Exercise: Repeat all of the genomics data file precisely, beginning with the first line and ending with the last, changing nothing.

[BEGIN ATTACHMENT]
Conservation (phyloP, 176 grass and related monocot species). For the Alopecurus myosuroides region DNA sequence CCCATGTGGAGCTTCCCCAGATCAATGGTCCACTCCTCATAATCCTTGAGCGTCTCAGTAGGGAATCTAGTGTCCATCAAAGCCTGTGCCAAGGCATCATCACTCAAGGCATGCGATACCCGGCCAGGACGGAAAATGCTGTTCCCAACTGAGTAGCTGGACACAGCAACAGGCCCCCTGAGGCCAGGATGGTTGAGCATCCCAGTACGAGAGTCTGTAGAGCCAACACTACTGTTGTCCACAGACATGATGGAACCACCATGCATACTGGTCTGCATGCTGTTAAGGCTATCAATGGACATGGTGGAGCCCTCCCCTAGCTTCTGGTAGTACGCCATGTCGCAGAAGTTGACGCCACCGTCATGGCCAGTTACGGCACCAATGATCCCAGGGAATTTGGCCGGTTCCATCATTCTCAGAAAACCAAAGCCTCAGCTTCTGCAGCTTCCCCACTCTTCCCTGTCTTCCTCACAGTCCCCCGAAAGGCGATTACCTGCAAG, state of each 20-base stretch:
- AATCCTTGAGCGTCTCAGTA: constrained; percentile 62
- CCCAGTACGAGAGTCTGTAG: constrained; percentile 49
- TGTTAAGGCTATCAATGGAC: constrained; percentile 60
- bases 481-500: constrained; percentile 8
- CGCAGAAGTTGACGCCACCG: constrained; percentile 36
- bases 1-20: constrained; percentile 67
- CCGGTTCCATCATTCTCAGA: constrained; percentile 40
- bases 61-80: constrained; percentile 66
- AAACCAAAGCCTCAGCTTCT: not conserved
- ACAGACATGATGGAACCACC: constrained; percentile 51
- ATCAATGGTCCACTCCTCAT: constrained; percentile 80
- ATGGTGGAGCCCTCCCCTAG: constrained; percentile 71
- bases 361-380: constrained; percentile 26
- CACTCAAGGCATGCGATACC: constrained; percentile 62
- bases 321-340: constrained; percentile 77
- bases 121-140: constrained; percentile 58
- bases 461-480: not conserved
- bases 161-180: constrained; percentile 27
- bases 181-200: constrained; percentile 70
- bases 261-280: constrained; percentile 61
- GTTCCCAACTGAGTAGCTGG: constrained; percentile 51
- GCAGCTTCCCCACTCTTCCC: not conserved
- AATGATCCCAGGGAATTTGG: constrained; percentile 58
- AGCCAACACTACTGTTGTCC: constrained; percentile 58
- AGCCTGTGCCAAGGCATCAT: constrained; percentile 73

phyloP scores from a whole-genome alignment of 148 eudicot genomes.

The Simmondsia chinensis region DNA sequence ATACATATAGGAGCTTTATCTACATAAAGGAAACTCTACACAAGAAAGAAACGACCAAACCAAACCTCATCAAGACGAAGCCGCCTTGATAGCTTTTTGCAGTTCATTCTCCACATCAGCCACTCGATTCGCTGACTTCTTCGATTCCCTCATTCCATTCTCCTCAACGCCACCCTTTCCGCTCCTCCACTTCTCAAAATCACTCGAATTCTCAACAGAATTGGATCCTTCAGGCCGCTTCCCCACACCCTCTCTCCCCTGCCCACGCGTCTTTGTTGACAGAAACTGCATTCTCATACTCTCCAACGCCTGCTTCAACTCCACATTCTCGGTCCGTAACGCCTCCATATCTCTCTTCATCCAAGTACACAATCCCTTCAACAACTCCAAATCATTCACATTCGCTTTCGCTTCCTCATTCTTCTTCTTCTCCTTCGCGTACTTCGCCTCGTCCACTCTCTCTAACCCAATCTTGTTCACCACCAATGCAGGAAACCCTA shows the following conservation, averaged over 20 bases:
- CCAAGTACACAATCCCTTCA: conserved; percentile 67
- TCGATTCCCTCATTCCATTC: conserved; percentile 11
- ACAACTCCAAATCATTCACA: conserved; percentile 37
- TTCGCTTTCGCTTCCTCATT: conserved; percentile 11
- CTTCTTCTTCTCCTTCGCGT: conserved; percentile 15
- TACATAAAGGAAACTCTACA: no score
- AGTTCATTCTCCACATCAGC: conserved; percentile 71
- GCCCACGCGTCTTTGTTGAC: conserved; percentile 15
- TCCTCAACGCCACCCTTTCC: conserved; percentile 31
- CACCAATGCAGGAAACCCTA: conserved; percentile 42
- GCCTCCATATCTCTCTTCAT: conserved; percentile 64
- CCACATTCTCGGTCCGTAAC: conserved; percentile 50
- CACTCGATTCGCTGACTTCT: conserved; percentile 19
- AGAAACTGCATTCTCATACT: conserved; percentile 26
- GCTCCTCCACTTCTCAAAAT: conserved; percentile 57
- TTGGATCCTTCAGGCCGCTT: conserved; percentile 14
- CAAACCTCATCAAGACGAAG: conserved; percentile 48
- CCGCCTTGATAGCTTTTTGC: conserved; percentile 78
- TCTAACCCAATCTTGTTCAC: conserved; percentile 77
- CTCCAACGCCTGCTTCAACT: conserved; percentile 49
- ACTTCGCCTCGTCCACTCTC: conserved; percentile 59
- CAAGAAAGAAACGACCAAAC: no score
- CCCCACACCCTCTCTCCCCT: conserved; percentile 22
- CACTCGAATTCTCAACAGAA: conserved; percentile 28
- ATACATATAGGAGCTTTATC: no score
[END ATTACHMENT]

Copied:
Conservation (phyloP, 176 grass and related monocot species). For the Alopecurus myosuroides region DNA sequence CCCATGTGGAGCTTCCCCAGATCAATGGTCCACTCCTCATAATCCTTGAGCGTCTCAGTAGGGAATCTAGTGTCCATCAAAGCCTGTGCCAAGGCATCATCACTCAAGGCATGCGATACCCGGCCAGGACGGAAAATGCTGTTCCCAACTGAGTAGCTGGACACAGCAACAGGCCCCCTGAGGCCAGGATGGTTGAGCATCCCAGTACGAGAGTCTGTAGAGCCAACACTACTGTTGTCCACAGACATGATGGAACCACCATGCATACTGGTCTGCATGCTGTTAAGGCTATCAATGGACATGGTGGAGCCCTCCCCTAGCTTCTGGTAGTACGCCATGTCGCAGAAGTTGACGCCACCGTCATGGCCAGTTACGGCACCAATGATCCCAGGGAATTTGGCCGGTTCCATCATTCTCAGAAAACCAAAGCCTCAGCTTCTGCAGCTTCCCCACTCTTCCCTGTCTTCCTCACAGTCCCCCGAAAGGCGATTACCTGCAAG, state of each 20-base stretch:
- AATCCTTGAGCGTCTCAGTA: constrained; percentile 62
- CCCAGTACGAGAGTCTGTAG: constrained; percentile 49
- TGTTAAGGCTATCAATGGAC: constrained; percentile 60
- bases 481-500: constrained; percentile 8
- CGCAGAAGTTGACGCCACCG: constrained; percentile 36
- bases 1-20: constrained; percentile 67
- CCGGTTCCATCATTCTCAGA: constrained; percentile 40
- bases 61-80: constrained; percentile 66
- AAACCAAAGCCTCAGCTTCT: not conserved
- ACAGACATGATGGAACCACC: constrained; percentile 51
- ATCAATGGTCCACTCCTCAT: constrained; percentile 80
- ATGGTGGAGCCCTCCCCTAG: constrained; percentile 71
- bases 361-380: constrained; percentile 26
- CACTCAAGGCATGCGATACC: constrained; percentile 62
- bases 321-340: constrained; percentile 77
- bases 121-140: constrained; percentile 58
- bases 461-480: not conserved
- bases 161-180: constrained; percentile 27
- bases 181-200: constrained; percentile 70
- bases 261-280: constrained; percentile 61
- GTTCCCAACTGAGTAGCTGG: constrained; percentile 51
- GCAGCTTCCCCACTCTTCCC: not conserved
- AATGATCCCAGGGAATTTGG: constrained; percentile 58
- AGCCAACACTACTGTTGTCC: constrained; percentile 58
- AGCCTGTGCCAAGGCATCAT: constrained; percentile 73

phyloP scores from a whole-genome alignment of 148 eudicot genomes.

The Simmondsia chinensis region DNA sequence ATACATATAGGAGCTTTATCTACATAAAGGAAACTCTACACAAGAAAGAAACGACCAAACCAAACCTCATCAAGACGAAGCCGCCTTGATAGCTTTTTGCAGTTCATTCTCCACATCAGCCACTCGATTCGCTGACTTCTTCGATTCCCTCATTCCATTCTCCTCAACGCCACCCTTTCCGCTCCTCCACTTCTCAAAATCACTCGAATTCTCAACAGAATTGGATCCTTCAGGCCGCTTCCCCACACCCTCTCTCCCCTGCCCACGCGTCTTTGTTGACAGAAACTGCATTCTCATACTCTCCAACGCCTGCTTCAACTCCACATTCTCGGTCCGTAACGCCTCCATATCTCTCTTCATCCAAGTACACAATCCCTTCAACAACTCCAAATCATTCACATTCGCTTTCGCTTCCTCATTCTTCTTCTTCTCCTTCGCGTACTTCGCCTCGTCCACTCTCTCTAACCCAATCTTGTTCACCACCAATGCAGGAAACCCTA shows the following conservation, averaged over 20 bases:
- CCAAGTACACAATCCCTTCA: conserved; percentile 67
- TCGATTCCCTCATTCCATTC: conserved; percentile 11
- ACAACTCCAAATCATTCACA: conserved; percentile 37
- TTCGCTTTCGCTTCCTCATT: conserved; percentile 11
- CTTCTTCTTCTCCTTCGCGT: conserved; percentile 15
- TACATAAAGGAAACTCTACA: no score
- AGTTCATTCTCCACATCAGC: conserved; percentile 71
- GCCCACGCGTCTTTGTTGAC: conserved; percentile 15
- TCCTCAACGCCACCCTTTCC: conserved; percentile 31
- CACCAATGCAGGAAACCCTA: conserved; percentile 42
- GCCTCCATATCTCTCTTCAT: conserved; percentile 64
- CCACATTCTCGGTCCGTAAC: conserved; percentile 50
- CACTCGATTCGCTGACTTCT: conserved; percentile 19
- AGAAACTGCATTCTCATACT: conserved; percentile 26
- GCTCCTCCACTTCTCAAAAT: conserved; percentile 57
- TTGGATCCTTCAGGCCGCTT: conserved; percentile 14
- CAAACCTCATCAAGACGAAG: conserved; percentile 48
- CCGCCTTGATAGCTTTTTGC: conserved; percentile 78
- TCTAACCCAATCTTGTTCAC: conserved; percentile 77
- CTCCAACGCCTGCTTCAACT: conserved; percentile 49
- ACTTCGCCTCGTCCACTCTC: conserved; percentile 59
- CAAGAAAGAAACGACCAAAC: no score
- CCCCACACCCTCTCTCCCCT: conserved; percentile 22
- CACTCGAATTCTCAACAGAA: conserved; percentile 28
- ATACATATAGGAGCTTTATC: no score